The ACCC has released is quarterly report into NBN speeds. And while things are generally improving, there are some challenges ahead. Optus suffers the most outages while iiNet, Exetel and Dodo/iPrimus recorded the biggest improvements since the last reporting period.
The ACCC, through the Measuring Broadband Australia program, uses its partner SamKnows to collect broadband performance data from over 1000 households in Australia - an increase from about 600 when the program commenced in early 2018. Those homes have a "white box" installed that collects data such as upload and download speeds, latency and outages. 940 of those boxes are connected to NBN services with the rest analysing DSL-based services.
Here's where those boxes are installed and how many services aren't delivering on the promised performance.
|RSP||Total Whiteboxes||Underperforming services|
|Dodo & iPrimus||49||4|
|Other NBN RSPs||31||4|
The data is presented in a report each quarter. However, it only contains data from one month in that quarter. So, now that it's May, we're looking at data from February.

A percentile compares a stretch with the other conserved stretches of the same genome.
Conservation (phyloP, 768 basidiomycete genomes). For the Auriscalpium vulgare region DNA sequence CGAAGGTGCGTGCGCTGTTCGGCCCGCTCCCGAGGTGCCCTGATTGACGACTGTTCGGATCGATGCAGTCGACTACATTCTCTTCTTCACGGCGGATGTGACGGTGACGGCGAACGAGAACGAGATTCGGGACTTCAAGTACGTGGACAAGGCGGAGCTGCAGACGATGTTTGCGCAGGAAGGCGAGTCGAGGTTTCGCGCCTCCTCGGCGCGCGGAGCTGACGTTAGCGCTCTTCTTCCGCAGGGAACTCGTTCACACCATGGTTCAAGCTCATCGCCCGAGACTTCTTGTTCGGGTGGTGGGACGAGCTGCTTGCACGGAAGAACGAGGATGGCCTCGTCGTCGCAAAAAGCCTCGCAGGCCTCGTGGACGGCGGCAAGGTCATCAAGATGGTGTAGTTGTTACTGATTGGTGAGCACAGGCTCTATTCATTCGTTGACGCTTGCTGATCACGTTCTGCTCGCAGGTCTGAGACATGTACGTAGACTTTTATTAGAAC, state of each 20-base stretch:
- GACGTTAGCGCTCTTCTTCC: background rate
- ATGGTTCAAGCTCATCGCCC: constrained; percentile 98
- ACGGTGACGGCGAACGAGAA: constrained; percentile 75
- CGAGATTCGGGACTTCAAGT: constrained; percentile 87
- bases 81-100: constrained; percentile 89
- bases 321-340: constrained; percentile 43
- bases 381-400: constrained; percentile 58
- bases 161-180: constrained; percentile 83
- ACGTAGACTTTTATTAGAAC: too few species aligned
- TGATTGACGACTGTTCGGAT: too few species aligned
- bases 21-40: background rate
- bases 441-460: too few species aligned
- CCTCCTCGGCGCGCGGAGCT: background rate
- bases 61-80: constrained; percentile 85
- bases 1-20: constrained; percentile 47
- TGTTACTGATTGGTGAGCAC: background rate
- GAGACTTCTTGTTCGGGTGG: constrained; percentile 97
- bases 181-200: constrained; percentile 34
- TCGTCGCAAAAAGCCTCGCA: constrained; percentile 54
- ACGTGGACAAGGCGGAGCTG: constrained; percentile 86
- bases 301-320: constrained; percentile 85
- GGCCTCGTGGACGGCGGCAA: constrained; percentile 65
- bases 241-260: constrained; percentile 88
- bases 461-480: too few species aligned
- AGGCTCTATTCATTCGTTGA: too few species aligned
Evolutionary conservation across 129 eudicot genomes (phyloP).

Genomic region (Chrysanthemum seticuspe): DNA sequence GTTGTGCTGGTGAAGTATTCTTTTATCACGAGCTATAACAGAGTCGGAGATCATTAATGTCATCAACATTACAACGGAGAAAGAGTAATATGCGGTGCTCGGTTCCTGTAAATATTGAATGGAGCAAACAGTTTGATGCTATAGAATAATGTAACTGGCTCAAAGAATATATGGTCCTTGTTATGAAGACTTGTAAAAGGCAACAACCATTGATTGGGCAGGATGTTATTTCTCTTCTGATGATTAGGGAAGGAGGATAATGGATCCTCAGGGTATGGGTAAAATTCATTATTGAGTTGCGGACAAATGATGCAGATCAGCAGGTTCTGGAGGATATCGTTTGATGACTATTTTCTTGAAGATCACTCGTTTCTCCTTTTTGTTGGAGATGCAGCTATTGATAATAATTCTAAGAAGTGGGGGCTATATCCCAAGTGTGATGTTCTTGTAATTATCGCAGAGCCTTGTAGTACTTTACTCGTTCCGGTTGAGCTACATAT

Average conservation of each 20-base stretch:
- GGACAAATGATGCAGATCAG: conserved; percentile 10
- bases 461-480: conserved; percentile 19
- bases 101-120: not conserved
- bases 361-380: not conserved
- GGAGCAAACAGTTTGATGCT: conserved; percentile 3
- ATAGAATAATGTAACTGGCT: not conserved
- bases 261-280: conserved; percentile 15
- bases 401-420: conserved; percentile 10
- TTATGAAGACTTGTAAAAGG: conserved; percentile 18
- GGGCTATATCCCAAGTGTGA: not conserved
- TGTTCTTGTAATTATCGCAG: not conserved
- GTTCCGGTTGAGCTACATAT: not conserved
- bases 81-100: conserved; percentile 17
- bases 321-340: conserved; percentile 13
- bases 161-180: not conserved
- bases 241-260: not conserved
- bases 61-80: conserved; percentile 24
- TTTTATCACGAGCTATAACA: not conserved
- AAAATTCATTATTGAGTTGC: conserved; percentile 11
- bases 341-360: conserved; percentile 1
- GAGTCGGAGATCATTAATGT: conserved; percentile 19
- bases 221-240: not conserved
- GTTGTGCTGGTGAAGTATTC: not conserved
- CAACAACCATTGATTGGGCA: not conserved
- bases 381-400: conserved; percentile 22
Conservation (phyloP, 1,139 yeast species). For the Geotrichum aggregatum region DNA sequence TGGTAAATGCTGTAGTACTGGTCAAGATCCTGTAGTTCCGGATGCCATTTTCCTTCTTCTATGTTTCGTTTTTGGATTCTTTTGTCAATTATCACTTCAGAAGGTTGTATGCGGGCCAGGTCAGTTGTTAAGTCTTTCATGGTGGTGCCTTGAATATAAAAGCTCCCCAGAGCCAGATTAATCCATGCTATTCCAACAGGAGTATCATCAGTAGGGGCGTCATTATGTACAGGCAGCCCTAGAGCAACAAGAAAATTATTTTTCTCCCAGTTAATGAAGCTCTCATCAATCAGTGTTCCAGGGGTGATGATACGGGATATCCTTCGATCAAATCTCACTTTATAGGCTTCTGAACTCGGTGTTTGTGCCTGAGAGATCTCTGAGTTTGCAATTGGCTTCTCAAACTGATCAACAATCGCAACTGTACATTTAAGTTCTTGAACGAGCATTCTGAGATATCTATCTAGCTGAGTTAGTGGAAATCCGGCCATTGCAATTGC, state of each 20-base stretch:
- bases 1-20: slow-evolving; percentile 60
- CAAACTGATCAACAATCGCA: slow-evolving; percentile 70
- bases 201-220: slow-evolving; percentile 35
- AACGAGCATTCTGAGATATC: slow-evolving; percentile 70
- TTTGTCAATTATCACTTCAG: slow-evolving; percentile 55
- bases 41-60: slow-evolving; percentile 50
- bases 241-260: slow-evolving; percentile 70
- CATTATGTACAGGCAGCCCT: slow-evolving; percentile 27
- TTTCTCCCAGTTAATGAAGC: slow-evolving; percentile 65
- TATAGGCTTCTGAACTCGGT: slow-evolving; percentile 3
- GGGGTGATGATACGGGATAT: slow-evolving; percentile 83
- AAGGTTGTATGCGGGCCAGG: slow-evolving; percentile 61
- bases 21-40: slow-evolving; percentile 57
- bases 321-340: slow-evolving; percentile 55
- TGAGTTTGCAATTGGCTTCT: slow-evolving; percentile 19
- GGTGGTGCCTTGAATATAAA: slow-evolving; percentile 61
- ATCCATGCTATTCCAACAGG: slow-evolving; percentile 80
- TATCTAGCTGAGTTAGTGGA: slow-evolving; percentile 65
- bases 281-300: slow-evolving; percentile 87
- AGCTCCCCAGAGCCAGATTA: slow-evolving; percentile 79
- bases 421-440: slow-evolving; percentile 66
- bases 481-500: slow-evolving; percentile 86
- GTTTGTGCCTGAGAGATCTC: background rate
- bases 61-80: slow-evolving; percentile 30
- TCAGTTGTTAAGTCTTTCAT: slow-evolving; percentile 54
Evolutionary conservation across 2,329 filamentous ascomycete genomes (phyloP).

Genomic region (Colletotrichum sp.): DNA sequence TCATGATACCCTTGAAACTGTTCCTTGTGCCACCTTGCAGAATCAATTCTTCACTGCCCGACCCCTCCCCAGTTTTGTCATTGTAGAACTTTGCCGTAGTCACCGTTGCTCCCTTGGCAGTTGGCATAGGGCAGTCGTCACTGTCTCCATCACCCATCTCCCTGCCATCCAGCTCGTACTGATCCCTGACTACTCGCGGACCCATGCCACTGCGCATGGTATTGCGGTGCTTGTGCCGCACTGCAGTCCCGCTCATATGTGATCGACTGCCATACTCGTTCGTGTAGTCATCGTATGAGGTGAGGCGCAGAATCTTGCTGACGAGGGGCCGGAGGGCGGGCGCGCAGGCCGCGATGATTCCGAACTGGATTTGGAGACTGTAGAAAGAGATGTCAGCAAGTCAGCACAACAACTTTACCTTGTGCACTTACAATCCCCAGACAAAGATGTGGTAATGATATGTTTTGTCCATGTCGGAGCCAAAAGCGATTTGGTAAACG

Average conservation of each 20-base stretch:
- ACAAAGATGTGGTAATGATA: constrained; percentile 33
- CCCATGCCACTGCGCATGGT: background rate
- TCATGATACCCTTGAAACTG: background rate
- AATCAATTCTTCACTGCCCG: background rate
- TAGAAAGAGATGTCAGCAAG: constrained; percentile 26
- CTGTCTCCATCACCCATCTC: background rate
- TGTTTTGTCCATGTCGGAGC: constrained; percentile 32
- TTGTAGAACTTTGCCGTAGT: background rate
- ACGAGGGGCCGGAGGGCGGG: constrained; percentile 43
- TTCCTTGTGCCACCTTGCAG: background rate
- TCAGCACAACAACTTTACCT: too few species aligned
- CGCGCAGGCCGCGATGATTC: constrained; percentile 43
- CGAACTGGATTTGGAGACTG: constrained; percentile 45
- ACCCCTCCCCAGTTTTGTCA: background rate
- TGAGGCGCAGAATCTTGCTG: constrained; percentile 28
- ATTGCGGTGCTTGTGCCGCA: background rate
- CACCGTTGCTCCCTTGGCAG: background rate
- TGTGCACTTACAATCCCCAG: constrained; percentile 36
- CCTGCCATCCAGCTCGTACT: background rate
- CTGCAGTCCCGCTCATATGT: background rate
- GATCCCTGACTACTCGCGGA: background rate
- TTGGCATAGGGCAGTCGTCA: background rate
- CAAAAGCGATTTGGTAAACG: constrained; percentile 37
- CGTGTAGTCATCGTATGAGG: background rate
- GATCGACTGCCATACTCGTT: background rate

While the data is useful, it should be noted that it represents 940 homes out of about about 10 million. It only includes fixed NBN services and not satellite or wireless connections.
The February data found that Optus customers recorded about 10 outages a week that exceeded 30 seconds. In contrast, Telstra and TPG led the pack with less than one outage per week on average.
Performance wise, most of the RSPs the ACCC is monitoring improved during the peak 7:00PM to 11:00PM period. The only exception was My Republic but the fall of just 0.1% is not significant in my view, given the sample size and the potential for a mix of different technology options depending on where you live.
The good news from the data is that the differential between speeds during peak and off peak periods is very small - about 1% in most cases. That's probably less than what most people will notice during normal use. The ACCC also monitors some DSL connections using the same mechanism and found performance fell significantly between reporting periods.
The small sample size makes it hard to draw too many conclusions. There's no indication of where those white boxes are installed and we know that an RSP can see significant performance differences across its customer base depending on what connection type the customer has. There can be a world of difference between a HFC-based connection and one that relies on copper.
You can read the full Measuirng Broadband Australia report for May 2018 and draw your own conclusions.